Bears season isn't quite over yet, but on a non-game day the 33-foot hill just north of the stadium's south parking lot (which should be easy to park in on non-game days) is a landmark sled hill for Chicago kids. The Chicago Park District makes its own snow as long as the weather is cold enough, so kids can stop by for most of Chicago's freezing winter. Once the museums open again in 2021, this could be a fun supplement for a trip to the Field or the Shedd Aquarium. Only plastic sleds are allowed on the hill and it is not supervised by the park district, so parents should ensure that their littlest sledders are staying safe.
Wide open spaces means plenty of room to slide at Techny Prairie Park Fields.
Best Places to Sled in Chicago's North Suburbs
Parents who grew up on the Far North Side or Near North suburbs may remember the 65-foot landfill known as Mount Trashmore for its thrilling sledding. While the city of Evanston now prohibits skiing on the mount itself, four small and medium-sized slopes surrounding it in James Park provide sledding fun for kids of all ages. A small parking lot is available on the park's south side. Once indoor playspaces can reopen again, families can stop by Little Beans Cafe and Playspace near Oakton and Asbury after sledding.
Caboose Park—Lake Villa
One of the area's last remaining toboggan hills is in this Far Northern Suburb. The park is lit from 5:30pm to 10pm each evening, and the parking lot offers easy access for families driving in from other suburbs.
Techny Park and Field—Northbrook
This 28-foot North Suburban hill has stairs for getting your sled up to the top easier, as well as lights for evening sledding and a warming house to heat little fingers and toes. The park also includes a prairie landscape with trails, playground, and a skatepark in case kids need a break or don't have enough snow to sled. Several parking lots line the south and west sides of the park. Downtown Northbrook isn't far away for sledders looking for a meal or warm drink after some thrilling sledding.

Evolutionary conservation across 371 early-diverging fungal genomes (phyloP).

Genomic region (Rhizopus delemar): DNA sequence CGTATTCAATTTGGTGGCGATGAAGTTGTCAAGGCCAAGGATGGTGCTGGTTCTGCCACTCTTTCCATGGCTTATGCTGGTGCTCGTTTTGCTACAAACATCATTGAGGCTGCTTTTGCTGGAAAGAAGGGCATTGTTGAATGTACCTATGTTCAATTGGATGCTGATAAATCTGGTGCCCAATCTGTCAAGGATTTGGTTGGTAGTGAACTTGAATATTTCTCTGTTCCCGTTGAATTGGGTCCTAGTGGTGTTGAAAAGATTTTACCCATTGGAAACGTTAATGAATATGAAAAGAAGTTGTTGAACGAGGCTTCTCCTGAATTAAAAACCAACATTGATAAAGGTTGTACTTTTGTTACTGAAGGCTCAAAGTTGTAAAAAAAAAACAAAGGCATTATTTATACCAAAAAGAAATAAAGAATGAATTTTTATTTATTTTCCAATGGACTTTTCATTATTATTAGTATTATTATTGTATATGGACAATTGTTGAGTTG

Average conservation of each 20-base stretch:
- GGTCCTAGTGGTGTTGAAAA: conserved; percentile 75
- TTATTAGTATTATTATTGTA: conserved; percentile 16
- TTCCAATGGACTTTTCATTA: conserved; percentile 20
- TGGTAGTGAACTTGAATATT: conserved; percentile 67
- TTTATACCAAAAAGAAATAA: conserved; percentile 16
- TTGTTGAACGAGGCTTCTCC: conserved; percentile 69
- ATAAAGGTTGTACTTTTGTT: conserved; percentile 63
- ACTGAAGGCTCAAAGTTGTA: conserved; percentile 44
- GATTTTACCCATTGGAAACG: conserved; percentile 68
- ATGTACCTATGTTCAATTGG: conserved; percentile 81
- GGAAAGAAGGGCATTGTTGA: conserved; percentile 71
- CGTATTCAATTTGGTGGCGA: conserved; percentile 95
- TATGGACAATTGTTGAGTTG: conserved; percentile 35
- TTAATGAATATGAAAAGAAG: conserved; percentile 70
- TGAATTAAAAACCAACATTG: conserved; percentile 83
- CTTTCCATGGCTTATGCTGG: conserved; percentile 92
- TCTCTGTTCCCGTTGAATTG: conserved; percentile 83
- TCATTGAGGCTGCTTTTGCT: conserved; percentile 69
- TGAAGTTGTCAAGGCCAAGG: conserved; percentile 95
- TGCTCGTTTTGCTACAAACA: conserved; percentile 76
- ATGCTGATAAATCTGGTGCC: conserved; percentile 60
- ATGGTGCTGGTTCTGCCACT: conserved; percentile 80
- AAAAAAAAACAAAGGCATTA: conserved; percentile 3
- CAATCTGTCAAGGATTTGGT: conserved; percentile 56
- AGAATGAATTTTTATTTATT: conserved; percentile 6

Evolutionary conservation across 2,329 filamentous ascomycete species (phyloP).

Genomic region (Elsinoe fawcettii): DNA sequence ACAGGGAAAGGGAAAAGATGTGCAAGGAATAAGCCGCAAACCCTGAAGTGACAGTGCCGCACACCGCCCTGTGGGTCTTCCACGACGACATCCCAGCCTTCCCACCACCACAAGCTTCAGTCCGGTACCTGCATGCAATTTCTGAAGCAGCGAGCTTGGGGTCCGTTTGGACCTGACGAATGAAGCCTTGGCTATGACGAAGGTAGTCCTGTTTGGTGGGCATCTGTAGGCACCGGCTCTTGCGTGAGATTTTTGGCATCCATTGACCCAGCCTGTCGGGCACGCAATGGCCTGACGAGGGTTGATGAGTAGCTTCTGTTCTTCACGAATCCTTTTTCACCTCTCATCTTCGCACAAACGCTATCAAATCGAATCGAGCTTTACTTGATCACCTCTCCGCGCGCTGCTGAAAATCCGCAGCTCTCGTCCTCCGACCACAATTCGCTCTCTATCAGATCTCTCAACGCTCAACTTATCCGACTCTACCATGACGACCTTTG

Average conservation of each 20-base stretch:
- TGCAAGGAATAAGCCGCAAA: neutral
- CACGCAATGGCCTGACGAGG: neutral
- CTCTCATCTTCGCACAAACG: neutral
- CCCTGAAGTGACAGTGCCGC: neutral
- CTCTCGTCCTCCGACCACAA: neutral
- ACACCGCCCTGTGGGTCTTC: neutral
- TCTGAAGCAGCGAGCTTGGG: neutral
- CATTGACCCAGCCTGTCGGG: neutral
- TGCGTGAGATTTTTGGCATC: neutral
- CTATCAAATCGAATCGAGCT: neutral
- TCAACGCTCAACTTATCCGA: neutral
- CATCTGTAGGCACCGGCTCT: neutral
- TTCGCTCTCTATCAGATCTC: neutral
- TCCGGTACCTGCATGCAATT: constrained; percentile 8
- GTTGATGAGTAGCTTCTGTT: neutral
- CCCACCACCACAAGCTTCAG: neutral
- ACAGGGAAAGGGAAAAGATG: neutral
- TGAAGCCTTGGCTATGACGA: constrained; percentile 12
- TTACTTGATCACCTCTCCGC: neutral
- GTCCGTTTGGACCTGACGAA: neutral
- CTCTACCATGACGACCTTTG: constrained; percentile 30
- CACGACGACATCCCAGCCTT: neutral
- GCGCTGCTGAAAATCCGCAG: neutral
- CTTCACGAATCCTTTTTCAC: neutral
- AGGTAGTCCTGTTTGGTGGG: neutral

With convenient parking and lights for night sledding, this Glenview park is perfect for a low-key sledding trip. The Glenview Park District doesn't open the hill until they believe the snow is deep enough for sledding, so make sure you check the website before heading out. Flick Park also has a skating rink for a change of pace from sliding down the hill. Families can park their cars near the Flick Park Aquatic Center.
Sometimes even the most intrepid sledders come to a standstill. Photo courtesy Eldridge Park
Best Sled Hills in Chicago's West Suburbs
This large park in the near Western Suburbs has a lighted sledding hill with paths on each side to help kids haul their sleds back up the hill. The park also includes a lagoon for skating or watching ducks, and a trail that connects to the Salt Creek Greenway Path. Parking is available on the park's east side or in nearby neighborhoods.